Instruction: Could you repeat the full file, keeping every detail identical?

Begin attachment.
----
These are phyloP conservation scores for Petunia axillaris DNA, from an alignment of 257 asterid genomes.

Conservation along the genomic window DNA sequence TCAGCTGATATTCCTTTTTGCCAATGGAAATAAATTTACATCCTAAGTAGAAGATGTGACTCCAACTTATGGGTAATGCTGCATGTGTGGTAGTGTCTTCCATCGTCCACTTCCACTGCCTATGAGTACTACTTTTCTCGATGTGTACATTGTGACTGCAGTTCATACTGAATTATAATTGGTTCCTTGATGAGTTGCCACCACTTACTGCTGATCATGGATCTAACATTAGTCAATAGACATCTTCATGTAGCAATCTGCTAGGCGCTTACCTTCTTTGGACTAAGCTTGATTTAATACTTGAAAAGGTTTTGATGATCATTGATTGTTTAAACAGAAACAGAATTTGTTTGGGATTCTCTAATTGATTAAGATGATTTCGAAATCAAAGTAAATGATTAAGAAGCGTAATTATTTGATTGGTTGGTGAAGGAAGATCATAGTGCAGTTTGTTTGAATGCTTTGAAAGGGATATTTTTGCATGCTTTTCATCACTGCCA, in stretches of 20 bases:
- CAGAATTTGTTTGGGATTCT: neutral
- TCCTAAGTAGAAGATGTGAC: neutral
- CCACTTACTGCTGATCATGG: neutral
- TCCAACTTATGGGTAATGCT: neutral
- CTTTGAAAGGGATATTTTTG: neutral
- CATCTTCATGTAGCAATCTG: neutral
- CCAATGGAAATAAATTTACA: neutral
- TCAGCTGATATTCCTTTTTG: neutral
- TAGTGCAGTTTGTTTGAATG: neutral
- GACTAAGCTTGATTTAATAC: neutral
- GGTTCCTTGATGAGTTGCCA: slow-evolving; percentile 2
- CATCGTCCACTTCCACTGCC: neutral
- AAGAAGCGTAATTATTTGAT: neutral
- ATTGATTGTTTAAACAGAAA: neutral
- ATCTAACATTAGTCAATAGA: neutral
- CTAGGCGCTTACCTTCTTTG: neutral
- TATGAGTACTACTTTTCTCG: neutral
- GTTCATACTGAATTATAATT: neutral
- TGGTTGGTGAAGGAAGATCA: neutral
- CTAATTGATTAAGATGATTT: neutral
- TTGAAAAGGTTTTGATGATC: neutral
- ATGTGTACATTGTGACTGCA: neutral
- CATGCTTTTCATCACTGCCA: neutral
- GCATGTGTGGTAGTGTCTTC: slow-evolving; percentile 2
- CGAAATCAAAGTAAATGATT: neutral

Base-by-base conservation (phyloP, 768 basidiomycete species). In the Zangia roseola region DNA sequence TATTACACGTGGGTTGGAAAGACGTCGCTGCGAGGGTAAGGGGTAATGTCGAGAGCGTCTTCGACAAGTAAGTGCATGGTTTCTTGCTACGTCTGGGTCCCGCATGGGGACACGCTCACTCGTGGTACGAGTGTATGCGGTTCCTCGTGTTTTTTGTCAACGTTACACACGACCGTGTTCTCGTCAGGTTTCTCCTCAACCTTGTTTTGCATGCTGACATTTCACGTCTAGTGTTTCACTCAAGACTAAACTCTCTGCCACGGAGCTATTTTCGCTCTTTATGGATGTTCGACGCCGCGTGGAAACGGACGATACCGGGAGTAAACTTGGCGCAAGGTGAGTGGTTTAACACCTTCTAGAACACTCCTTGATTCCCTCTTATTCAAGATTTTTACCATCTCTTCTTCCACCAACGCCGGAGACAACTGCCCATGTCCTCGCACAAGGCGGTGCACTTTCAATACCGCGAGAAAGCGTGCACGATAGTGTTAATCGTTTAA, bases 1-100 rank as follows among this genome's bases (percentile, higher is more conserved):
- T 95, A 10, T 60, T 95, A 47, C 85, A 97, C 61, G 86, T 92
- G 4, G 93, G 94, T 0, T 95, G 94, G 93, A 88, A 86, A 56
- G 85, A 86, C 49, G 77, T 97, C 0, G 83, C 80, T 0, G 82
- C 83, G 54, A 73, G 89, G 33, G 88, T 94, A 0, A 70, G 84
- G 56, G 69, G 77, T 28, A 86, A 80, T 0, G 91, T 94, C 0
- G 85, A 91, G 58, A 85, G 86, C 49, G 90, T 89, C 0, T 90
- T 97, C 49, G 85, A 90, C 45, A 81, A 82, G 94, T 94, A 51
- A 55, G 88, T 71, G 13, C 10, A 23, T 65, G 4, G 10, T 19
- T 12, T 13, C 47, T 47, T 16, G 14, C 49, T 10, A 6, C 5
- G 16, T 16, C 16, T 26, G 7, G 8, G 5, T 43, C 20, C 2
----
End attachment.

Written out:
These are phyloP conservation scores for Petunia axillaris DNA, from an alignment of 257 asterid genomes.

Conservation along the genomic window DNA sequence TCAGCTGATATTCCTTTTTGCCAATGGAAATAAATTTACATCCTAAGTAGAAGATGTGACTCCAACTTATGGGTAATGCTGCATGTGTGGTAGTGTCTTCCATCGTCCACTTCCACTGCCTATGAGTACTACTTTTCTCGATGTGTACATTGTGACTGCAGTTCATACTGAATTATAATTGGTTCCTTGATGAGTTGCCACCACTTACTGCTGATCATGGATCTAACATTAGTCAATAGACATCTTCATGTAGCAATCTGCTAGGCGCTTACCTTCTTTGGACTAAGCTTGATTTAATACTTGAAAAGGTTTTGATGATCATTGATTGTTTAAACAGAAACAGAATTTGTTTGGGATTCTCTAATTGATTAAGATGATTTCGAAATCAAAGTAAATGATTAAGAAGCGTAATTATTTGATTGGTTGGTGAAGGAAGATCATAGTGCAGTTTGTTTGAATGCTTTGAAAGGGATATTTTTGCATGCTTTTCATCACTGCCA, in stretches of 20 bases:
- CAGAATTTGTTTGGGATTCT: neutral
- TCCTAAGTAGAAGATGTGAC: neutral
- CCACTTACTGCTGATCATGG: neutral
- TCCAACTTATGGGTAATGCT: neutral
- CTTTGAAAGGGATATTTTTG: neutral
- CATCTTCATGTAGCAATCTG: neutral
- CCAATGGAAATAAATTTACA: neutral
- TCAGCTGATATTCCTTTTTG: neutral
- TAGTGCAGTTTGTTTGAATG: neutral
- GACTAAGCTTGATTTAATAC: neutral
- GGTTCCTTGATGAGTTGCCA: slow-evolving; percentile 2
- CATCGTCCACTTCCACTGCC: neutral
- AAGAAGCGTAATTATTTGAT: neutral
- ATTGATTGTTTAAACAGAAA: neutral
- ATCTAACATTAGTCAATAGA: neutral
- CTAGGCGCTTACCTTCTTTG: neutral
- TATGAGTACTACTTTTCTCG: neutral
- GTTCATACTGAATTATAATT: neutral
- TGGTTGGTGAAGGAAGATCA: neutral
- CTAATTGATTAAGATGATTT: neutral
- TTGAAAAGGTTTTGATGATC: neutral
- ATGTGTACATTGTGACTGCA: neutral
- CATGCTTTTCATCACTGCCA: neutral
- GCATGTGTGGTAGTGTCTTC: slow-evolving; percentile 2
- CGAAATCAAAGTAAATGATT: neutral

Base-by-base conservation (phyloP, 768 basidiomycete species). In the Zangia roseola region DNA sequence TATTACACGTGGGTTGGAAAGACGTCGCTGCGAGGGTAAGGGGTAATGTCGAGAGCGTCTTCGACAAGTAAGTGCATGGTTTCTTGCTACGTCTGGGTCCCGCATGGGGACACGCTCACTCGTGGTACGAGTGTATGCGGTTCCTCGTGTTTTTTGTCAACGTTACACACGACCGTGTTCTCGTCAGGTTTCTCCTCAACCTTGTTTTGCATGCTGACATTTCACGTCTAGTGTTTCACTCAAGACTAAACTCTCTGCCACGGAGCTATTTTCGCTCTTTATGGATGTTCGACGCCGCGTGGAAACGGACGATACCGGGAGTAAACTTGGCGCAAGGTGAGTGGTTTAACACCTTCTAGAACACTCCTTGATTCCCTCTTATTCAAGATTTTTACCATCTCTTCTTCCACCAACGCCGGAGACAACTGCCCATGTCCTCGCACAAGGCGGTGCACTTTCAATACCGCGAGAAAGCGTGCACGATAGTGTTAATCGTTTAA, bases 1-100 rank as follows among this genome's bases (percentile, higher is more conserved):
- T 95, A 10, T 60, T 95, A 47, C 85, A 97, C 61, G 86, T 92
- G 4, G 93, G 94, T 0, T 95, G 94, G 93, A 88, A 86, A 56
- G 85, A 86, C 49, G 77, T 97, C 0, G 83, C 80, T 0, G 82
- C 83, G 54, A 73, G 89, G 33, G 88, T 94, A 0, A 70, G 84
- G 56, G 69, G 77, T 28, A 86, A 80, T 0, G 91, T 94, C 0
- G 85, A 91, G 58, A 85, G 86, C 49, G 90, T 89, C 0, T 90
- T 97, C 49, G 85, A 90, C 45, A 81, A 82, G 94, T 94, A 51
- A 55, G 88, T 71, G 13, C 10, A 23, T 65, G 4, G 10, T 19
- T 12, T 13, C 47, T 47, T 16, G 14, C 49, T 10, A 6, C 5
- G 16, T 16, C 16, T 26, G 7, G 8, G 5, T 43, C 20, C 2